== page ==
By Renee Runyon ’04
I was called a hero today because of a silly Instagram post about my cat. I laughed because that’s not exactly how I think of myself as I sit on my sofa watching reruns of Mary Tyler Moore, The Jeffersons, and documentaries about serial killers. Things are sucking right now for a lot of people, but I’m truly enjoying all this time I have to myself. A lot of my friends and family are having a hard time with this, and I can definitely empathize, but I really don’t know how to help. It seems silly and insignificant, but what started as a sort of self-serving, photographic journal on Instagram and Facebook of my indoor and outdoor adventures with unemployment (unrelated to COVID-19) and quarantine, has become kind of a bright spot for some (mostly my mom and Aunt Terry) amidst the bad news and scary reality of the situation. Before this year, I tended to shy away from social media, but I like that I can use it now to provide a little humor. This virus is not a joke. It’s something that should absolutely be taken seriously, but I’m here to save the day with a bit of a respite from the gravity of the temporary new normal.
After I lost one of my two cats almost two years ago, I had been thinking about getting another. I kept putting it off because I thought Eddy (from Ab Fab, sweetie, darling!) liked being an only cat. This past holiday season, the time was right. I was going to have some time off of work and there was a kitten that needed a home. A few days before Christmas, I drove over an hour to meet the husband of some lady in some parking lot to pick up this kitten. Other than my squealing, “OH, MY GOD HE’S SO CUTE!” there was no pageantry. After my little outburst, the guy simply said, “She needs the carrier back.” Right. So Rudy and I went home.
I’ll provide a little of my background to illustrate my pretty extensive personal and professional relationship with our feline brethren, but keep in mind that none of that time and experience could prepare me for Rudy.
Ever since I was 7 or 8 years old, I wanted to be a veterinarian. After high school, I went to college and majored in biology so I could begin my journey to my dream job. I got a D in biology. Twice. After another year of trying to figure out what I wanted to do, I enlisted in the Navy. I went to Nuke school, then to the Naval Academy, then to an amphib in San Diego. When I left the Navy, I thought I’d give the veterinary field another go. I became a veterinary technician. As a vet tech, I dealt with all kinds of personalities, both animal and human, but my absolute favorites were fractious cats. I think it was partly because it wasn’t easy and partly because no one else ever wanted to deal with them. The first hospital where I worked had a dedicated cat clinic, where the doctor saw only feline patients. She taught me a whole lot. In the second hospital, the doctor I worked with was a favorite of all the crazy cat ladies (and one crazy cat man), so cat wrangling became a necessary skill that developed rather quickly. That doctor taught me a whole lot more.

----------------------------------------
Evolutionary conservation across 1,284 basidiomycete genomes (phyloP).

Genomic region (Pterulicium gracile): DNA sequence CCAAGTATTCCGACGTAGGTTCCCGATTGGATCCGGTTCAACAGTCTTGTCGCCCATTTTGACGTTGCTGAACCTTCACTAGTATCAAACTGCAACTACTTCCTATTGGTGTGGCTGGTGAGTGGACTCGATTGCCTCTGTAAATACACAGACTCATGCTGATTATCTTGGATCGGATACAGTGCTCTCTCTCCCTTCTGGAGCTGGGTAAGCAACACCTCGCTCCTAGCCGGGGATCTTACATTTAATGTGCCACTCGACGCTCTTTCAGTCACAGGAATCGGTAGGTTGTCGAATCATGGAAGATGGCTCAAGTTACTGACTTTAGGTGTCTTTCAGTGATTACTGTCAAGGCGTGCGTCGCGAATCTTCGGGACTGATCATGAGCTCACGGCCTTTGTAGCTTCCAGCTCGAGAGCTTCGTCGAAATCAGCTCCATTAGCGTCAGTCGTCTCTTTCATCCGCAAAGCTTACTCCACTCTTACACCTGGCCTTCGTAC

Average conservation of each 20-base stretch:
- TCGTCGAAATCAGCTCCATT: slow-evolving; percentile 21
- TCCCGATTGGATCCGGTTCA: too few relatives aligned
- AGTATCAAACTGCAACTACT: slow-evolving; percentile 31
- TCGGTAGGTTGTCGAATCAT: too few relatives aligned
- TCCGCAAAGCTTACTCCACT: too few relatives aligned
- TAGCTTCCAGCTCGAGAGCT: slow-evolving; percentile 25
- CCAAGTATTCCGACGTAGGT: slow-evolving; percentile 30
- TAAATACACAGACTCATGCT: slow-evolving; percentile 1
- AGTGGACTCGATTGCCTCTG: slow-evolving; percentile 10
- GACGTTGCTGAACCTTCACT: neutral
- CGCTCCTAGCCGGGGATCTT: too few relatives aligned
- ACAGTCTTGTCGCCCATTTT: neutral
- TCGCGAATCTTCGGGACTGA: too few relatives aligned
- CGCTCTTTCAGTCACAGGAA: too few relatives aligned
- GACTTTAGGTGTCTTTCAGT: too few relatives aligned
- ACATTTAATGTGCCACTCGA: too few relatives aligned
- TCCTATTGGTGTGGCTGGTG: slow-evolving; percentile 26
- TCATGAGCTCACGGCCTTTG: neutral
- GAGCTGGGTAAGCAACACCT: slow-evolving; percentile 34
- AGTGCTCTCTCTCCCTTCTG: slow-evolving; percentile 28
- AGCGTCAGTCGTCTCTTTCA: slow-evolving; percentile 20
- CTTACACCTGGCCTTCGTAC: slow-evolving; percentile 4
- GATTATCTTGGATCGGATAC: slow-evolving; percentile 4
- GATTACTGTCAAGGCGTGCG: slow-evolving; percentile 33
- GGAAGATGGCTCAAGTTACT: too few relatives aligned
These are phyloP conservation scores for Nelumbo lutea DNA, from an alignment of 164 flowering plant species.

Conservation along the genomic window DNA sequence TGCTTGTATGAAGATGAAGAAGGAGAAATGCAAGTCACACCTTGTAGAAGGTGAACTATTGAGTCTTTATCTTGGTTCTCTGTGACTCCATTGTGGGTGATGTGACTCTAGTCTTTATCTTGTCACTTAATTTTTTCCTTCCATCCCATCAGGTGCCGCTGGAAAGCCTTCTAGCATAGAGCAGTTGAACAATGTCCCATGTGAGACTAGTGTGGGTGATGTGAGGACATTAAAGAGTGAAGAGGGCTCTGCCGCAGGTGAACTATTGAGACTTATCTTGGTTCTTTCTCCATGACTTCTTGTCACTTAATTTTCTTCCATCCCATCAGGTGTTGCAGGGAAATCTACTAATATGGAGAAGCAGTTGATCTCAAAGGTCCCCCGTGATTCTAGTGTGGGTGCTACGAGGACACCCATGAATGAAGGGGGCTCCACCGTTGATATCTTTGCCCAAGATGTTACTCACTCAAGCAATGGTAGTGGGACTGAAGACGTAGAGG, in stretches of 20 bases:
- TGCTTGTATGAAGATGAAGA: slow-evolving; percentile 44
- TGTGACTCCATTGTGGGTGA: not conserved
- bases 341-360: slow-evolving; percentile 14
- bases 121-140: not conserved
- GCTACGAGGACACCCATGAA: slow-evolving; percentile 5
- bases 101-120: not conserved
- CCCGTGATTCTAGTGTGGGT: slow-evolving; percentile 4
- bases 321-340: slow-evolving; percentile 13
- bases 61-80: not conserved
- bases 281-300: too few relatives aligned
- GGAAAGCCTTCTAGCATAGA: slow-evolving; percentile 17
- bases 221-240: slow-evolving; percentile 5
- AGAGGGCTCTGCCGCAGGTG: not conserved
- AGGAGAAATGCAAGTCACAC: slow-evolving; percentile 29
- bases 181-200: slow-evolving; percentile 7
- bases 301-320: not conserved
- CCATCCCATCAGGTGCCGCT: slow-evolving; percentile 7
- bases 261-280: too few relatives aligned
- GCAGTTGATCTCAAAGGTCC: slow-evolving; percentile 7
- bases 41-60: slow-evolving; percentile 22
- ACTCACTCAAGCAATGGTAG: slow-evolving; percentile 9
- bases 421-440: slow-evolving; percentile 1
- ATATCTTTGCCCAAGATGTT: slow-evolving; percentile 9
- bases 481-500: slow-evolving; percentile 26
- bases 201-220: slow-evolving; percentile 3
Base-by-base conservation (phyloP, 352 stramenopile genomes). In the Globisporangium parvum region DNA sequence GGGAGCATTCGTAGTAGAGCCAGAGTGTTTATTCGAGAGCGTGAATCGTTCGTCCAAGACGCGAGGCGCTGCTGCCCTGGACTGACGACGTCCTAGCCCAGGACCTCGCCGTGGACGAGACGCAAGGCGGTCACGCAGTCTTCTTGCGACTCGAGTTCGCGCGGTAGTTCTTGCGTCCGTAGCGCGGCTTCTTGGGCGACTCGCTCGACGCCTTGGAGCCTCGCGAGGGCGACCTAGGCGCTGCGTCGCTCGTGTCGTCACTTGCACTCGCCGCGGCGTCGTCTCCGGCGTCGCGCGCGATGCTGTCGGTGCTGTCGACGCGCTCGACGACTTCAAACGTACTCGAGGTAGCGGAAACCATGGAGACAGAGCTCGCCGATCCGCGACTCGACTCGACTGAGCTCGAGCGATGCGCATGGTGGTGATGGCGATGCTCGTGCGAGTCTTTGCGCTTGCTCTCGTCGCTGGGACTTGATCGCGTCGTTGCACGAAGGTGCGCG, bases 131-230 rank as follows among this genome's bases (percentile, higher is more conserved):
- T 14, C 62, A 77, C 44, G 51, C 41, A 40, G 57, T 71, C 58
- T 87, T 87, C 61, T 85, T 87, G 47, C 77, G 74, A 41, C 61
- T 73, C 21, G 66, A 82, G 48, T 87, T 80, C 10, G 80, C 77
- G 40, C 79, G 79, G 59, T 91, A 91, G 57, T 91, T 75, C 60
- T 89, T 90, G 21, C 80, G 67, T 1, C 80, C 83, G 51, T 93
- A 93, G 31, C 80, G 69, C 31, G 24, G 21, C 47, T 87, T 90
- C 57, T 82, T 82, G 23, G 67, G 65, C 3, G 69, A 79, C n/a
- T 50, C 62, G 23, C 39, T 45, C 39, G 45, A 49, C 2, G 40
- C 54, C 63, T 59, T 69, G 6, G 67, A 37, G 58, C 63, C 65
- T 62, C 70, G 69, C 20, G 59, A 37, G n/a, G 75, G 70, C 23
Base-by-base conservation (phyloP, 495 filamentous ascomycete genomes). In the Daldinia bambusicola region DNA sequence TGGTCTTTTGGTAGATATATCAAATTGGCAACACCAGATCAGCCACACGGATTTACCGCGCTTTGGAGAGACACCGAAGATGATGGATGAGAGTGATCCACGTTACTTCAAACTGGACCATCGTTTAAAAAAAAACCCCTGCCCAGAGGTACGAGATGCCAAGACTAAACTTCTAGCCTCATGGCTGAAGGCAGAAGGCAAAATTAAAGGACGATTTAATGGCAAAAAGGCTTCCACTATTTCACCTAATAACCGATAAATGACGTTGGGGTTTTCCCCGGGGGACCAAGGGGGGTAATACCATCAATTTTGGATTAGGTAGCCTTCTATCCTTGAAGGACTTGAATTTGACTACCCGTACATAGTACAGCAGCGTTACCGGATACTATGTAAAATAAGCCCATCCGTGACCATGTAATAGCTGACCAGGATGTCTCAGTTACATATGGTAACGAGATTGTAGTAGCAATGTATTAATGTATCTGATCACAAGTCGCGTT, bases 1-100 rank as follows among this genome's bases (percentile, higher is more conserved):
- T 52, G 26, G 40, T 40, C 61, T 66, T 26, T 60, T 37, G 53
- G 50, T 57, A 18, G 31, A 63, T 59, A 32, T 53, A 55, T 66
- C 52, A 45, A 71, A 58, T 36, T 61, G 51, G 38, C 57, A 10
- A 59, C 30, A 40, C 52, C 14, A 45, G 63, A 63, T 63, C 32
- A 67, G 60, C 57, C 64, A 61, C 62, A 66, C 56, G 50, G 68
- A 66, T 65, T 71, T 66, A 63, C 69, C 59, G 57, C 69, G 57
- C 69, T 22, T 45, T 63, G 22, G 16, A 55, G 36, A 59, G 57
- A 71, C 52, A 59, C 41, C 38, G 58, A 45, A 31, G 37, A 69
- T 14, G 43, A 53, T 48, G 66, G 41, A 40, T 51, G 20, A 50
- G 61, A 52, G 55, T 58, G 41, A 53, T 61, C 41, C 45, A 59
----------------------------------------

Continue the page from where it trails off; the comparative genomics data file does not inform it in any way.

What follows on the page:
My family had a handful of cats while I was growing up. Every single one of them did normal cat things, like run away and hide when I opened a can of soda. Seek refuge in a kitchen cabinet when I turned on the vacuum cleaner. Maybe be curious enough to poke their heads through the crack in the bathroom door while someone was in the shower, but never, ever, ever, EVER enter the bathroom. They all just kept to themselves in general because that’s what cats do.
Rudy is silly. He’s social. He moves really fast and he likes people, animals, loud noises, water, and the vacuum cleaner. He likes to cuddle. He loves to harass Eddy, and deep down, I think Eddy likes it despite her very loud and dramatic outbursts in response to Rudy’s attention. He’s very busy and every day, he does at least one thing that surprises me.
Every few days starting around the beginning of March, I shared photos on Instagram and Facebook of him doing dumb things, like stealing used paper towels or food, playing in the bathtub, or helping me do my taxes. When necessary, I added witty, anthropomorphic captions.
About two days went by without an update on Rudy’s antics and I got a few messages asking where he was and if he was okay. I realized that this furry little orange jackass was making people happy and they looked forward to seeing him, so I rolled with it. My aunt works in a healthcare facility and she said her favorite part of the workday is being able to check her phone and see something completely unrelated to COVID-19. For the last three weeks, updates on Rudy’s tomfoolery are provided at least once a day. I don’t know that I’d be this sane if I didn’t have him. He’s the real hero.